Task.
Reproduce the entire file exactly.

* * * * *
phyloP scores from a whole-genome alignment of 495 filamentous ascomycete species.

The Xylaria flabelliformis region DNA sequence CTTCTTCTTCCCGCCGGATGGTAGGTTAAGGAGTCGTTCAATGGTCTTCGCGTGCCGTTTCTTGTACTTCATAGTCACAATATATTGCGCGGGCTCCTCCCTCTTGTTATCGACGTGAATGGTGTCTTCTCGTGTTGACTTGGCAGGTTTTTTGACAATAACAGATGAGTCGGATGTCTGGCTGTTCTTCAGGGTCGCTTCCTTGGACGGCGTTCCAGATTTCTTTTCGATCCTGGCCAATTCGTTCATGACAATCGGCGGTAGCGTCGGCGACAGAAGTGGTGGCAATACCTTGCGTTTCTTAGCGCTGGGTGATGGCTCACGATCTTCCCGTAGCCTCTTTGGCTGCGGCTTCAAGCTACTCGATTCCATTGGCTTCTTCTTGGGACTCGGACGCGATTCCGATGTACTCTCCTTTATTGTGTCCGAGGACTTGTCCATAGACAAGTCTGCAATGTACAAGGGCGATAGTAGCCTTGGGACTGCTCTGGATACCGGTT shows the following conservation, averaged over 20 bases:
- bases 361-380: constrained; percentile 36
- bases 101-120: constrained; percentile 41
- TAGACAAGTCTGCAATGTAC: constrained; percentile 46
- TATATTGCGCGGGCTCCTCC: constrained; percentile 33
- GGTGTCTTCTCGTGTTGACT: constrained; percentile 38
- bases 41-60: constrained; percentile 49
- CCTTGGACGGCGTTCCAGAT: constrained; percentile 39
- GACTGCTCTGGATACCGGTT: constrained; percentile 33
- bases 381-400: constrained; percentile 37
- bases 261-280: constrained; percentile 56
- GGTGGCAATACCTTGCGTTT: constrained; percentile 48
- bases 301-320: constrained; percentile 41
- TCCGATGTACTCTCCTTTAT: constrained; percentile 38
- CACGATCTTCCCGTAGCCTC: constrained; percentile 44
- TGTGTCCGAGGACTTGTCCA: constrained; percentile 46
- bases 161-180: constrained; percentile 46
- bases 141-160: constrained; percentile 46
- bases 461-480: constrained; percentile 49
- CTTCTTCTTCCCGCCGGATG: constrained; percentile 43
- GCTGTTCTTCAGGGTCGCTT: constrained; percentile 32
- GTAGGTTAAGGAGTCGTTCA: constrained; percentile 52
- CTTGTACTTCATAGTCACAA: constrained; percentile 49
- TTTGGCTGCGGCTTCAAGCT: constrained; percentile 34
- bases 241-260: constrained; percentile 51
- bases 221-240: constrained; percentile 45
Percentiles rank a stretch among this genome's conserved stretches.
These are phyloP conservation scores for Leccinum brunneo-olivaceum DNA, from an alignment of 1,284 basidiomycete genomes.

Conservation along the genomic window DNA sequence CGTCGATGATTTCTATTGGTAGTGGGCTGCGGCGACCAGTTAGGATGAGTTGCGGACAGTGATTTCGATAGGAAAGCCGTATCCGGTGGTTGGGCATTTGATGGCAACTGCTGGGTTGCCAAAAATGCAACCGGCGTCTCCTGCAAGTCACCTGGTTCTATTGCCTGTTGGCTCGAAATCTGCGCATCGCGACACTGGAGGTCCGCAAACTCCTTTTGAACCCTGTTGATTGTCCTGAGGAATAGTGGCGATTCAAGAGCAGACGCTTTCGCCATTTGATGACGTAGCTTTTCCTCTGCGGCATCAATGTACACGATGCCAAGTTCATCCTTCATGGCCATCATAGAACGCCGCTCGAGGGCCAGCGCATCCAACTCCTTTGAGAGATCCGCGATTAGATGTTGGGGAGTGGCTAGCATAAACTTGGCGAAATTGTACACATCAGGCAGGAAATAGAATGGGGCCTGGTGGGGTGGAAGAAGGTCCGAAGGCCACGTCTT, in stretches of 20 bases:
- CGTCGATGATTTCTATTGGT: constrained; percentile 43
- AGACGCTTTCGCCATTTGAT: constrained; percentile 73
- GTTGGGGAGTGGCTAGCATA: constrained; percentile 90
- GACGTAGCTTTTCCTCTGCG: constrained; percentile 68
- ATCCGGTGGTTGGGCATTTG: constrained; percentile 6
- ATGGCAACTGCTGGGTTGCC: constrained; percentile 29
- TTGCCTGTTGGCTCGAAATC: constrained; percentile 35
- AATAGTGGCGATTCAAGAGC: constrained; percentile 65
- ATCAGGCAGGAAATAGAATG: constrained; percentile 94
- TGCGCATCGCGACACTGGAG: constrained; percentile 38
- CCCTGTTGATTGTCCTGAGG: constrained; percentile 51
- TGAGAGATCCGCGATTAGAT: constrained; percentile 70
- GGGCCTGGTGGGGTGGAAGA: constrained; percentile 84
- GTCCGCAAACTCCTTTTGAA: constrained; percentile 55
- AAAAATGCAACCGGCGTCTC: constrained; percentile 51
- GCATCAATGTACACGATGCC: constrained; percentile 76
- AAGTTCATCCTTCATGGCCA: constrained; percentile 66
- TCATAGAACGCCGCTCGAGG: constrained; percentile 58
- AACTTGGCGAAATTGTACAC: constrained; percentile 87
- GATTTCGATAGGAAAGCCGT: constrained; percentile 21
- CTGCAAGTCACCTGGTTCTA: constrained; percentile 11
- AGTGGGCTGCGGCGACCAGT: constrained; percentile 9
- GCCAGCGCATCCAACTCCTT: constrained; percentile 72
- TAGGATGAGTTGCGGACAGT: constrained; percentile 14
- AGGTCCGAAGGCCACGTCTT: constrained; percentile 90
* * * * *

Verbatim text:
phyloP scores from a whole-genome alignment of 495 filamentous ascomycete species.

The Xylaria flabelliformis region DNA sequence CTTCTTCTTCCCGCCGGATGGTAGGTTAAGGAGTCGTTCAATGGTCTTCGCGTGCCGTTTCTTGTACTTCATAGTCACAATATATTGCGCGGGCTCCTCCCTCTTGTTATCGACGTGAATGGTGTCTTCTCGTGTTGACTTGGCAGGTTTTTTGACAATAACAGATGAGTCGGATGTCTGGCTGTTCTTCAGGGTCGCTTCCTTGGACGGCGTTCCAGATTTCTTTTCGATCCTGGCCAATTCGTTCATGACAATCGGCGGTAGCGTCGGCGACAGAAGTGGTGGCAATACCTTGCGTTTCTTAGCGCTGGGTGATGGCTCACGATCTTCCCGTAGCCTCTTTGGCTGCGGCTTCAAGCTACTCGATTCCATTGGCTTCTTCTTGGGACTCGGACGCGATTCCGATGTACTCTCCTTTATTGTGTCCGAGGACTTGTCCATAGACAAGTCTGCAATGTACAAGGGCGATAGTAGCCTTGGGACTGCTCTGGATACCGGTT shows the following conservation, averaged over 20 bases:
- bases 361-380: constrained; percentile 36
- bases 101-120: constrained; percentile 41
- TAGACAAGTCTGCAATGTAC: constrained; percentile 46
- TATATTGCGCGGGCTCCTCC: constrained; percentile 33
- GGTGTCTTCTCGTGTTGACT: constrained; percentile 38
- bases 41-60: constrained; percentile 49
- CCTTGGACGGCGTTCCAGAT: constrained; percentile 39
- GACTGCTCTGGATACCGGTT: constrained; percentile 33
- bases 381-400: constrained; percentile 37
- bases 261-280: constrained; percentile 56
- GGTGGCAATACCTTGCGTTT: constrained; percentile 48
- bases 301-320: constrained; percentile 41
- TCCGATGTACTCTCCTTTAT: constrained; percentile 38
- CACGATCTTCCCGTAGCCTC: constrained; percentile 44
- TGTGTCCGAGGACTTGTCCA: constrained; percentile 46
- bases 161-180: constrained; percentile 46
- bases 141-160: constrained; percentile 46
- bases 461-480: constrained; percentile 49
- CTTCTTCTTCCCGCCGGATG: constrained; percentile 43
- GCTGTTCTTCAGGGTCGCTT: constrained; percentile 32
- GTAGGTTAAGGAGTCGTTCA: constrained; percentile 52
- CTTGTACTTCATAGTCACAA: constrained; percentile 49
- TTTGGCTGCGGCTTCAAGCT: constrained; percentile 34
- bases 241-260: constrained; percentile 51
- bases 221-240: constrained; percentile 45
Percentiles rank a stretch among this genome's conserved stretches.
These are phyloP conservation scores for Leccinum brunneo-olivaceum DNA, from an alignment of 1,284 basidiomycete genomes.

Conservation along the genomic window DNA sequence CGTCGATGATTTCTATTGGTAGTGGGCTGCGGCGACCAGTTAGGATGAGTTGCGGACAGTGATTTCGATAGGAAAGCCGTATCCGGTGGTTGGGCATTTGATGGCAACTGCTGGGTTGCCAAAAATGCAACCGGCGTCTCCTGCAAGTCACCTGGTTCTATTGCCTGTTGGCTCGAAATCTGCGCATCGCGACACTGGAGGTCCGCAAACTCCTTTTGAACCCTGTTGATTGTCCTGAGGAATAGTGGCGATTCAAGAGCAGACGCTTTCGCCATTTGATGACGTAGCTTTTCCTCTGCGGCATCAATGTACACGATGCCAAGTTCATCCTTCATGGCCATCATAGAACGCCGCTCGAGGGCCAGCGCATCCAACTCCTTTGAGAGATCCGCGATTAGATGTTGGGGAGTGGCTAGCATAAACTTGGCGAAATTGTACACATCAGGCAGGAAATAGAATGGGGCCTGGTGGGGTGGAAGAAGGTCCGAAGGCCACGTCTT, in stretches of 20 bases:
- CGTCGATGATTTCTATTGGT: constrained; percentile 43
- AGACGCTTTCGCCATTTGAT: constrained; percentile 73
- GTTGGGGAGTGGCTAGCATA: constrained; percentile 90
- GACGTAGCTTTTCCTCTGCG: constrained; percentile 68
- ATCCGGTGGTTGGGCATTTG: constrained; percentile 6
- ATGGCAACTGCTGGGTTGCC: constrained; percentile 29
- TTGCCTGTTGGCTCGAAATC: constrained; percentile 35
- AATAGTGGCGATTCAAGAGC: constrained; percentile 65
- ATCAGGCAGGAAATAGAATG: constrained; percentile 94
- TGCGCATCGCGACACTGGAG: constrained; percentile 38
- CCCTGTTGATTGTCCTGAGG: constrained; percentile 51
- TGAGAGATCCGCGATTAGAT: constrained; percentile 70
- GGGCCTGGTGGGGTGGAAGA: constrained; percentile 84
- GTCCGCAAACTCCTTTTGAA: constrained; percentile 55
- AAAAATGCAACCGGCGTCTC: constrained; percentile 51
- GCATCAATGTACACGATGCC: constrained; percentile 76
- AAGTTCATCCTTCATGGCCA: constrained; percentile 66
- TCATAGAACGCCGCTCGAGG: constrained; percentile 58
- AACTTGGCGAAATTGTACAC: constrained; percentile 87
- GATTTCGATAGGAAAGCCGT: constrained; percentile 21
- CTGCAAGTCACCTGGTTCTA: constrained; percentile 11
- AGTGGGCTGCGGCGACCAGT: constrained; percentile 9
- GCCAGCGCATCCAACTCCTT: constrained; percentile 72
- TAGGATGAGTTGCGGACAGT: constrained; percentile 14
- AGGTCCGAAGGCCACGTCTT: constrained; percentile 90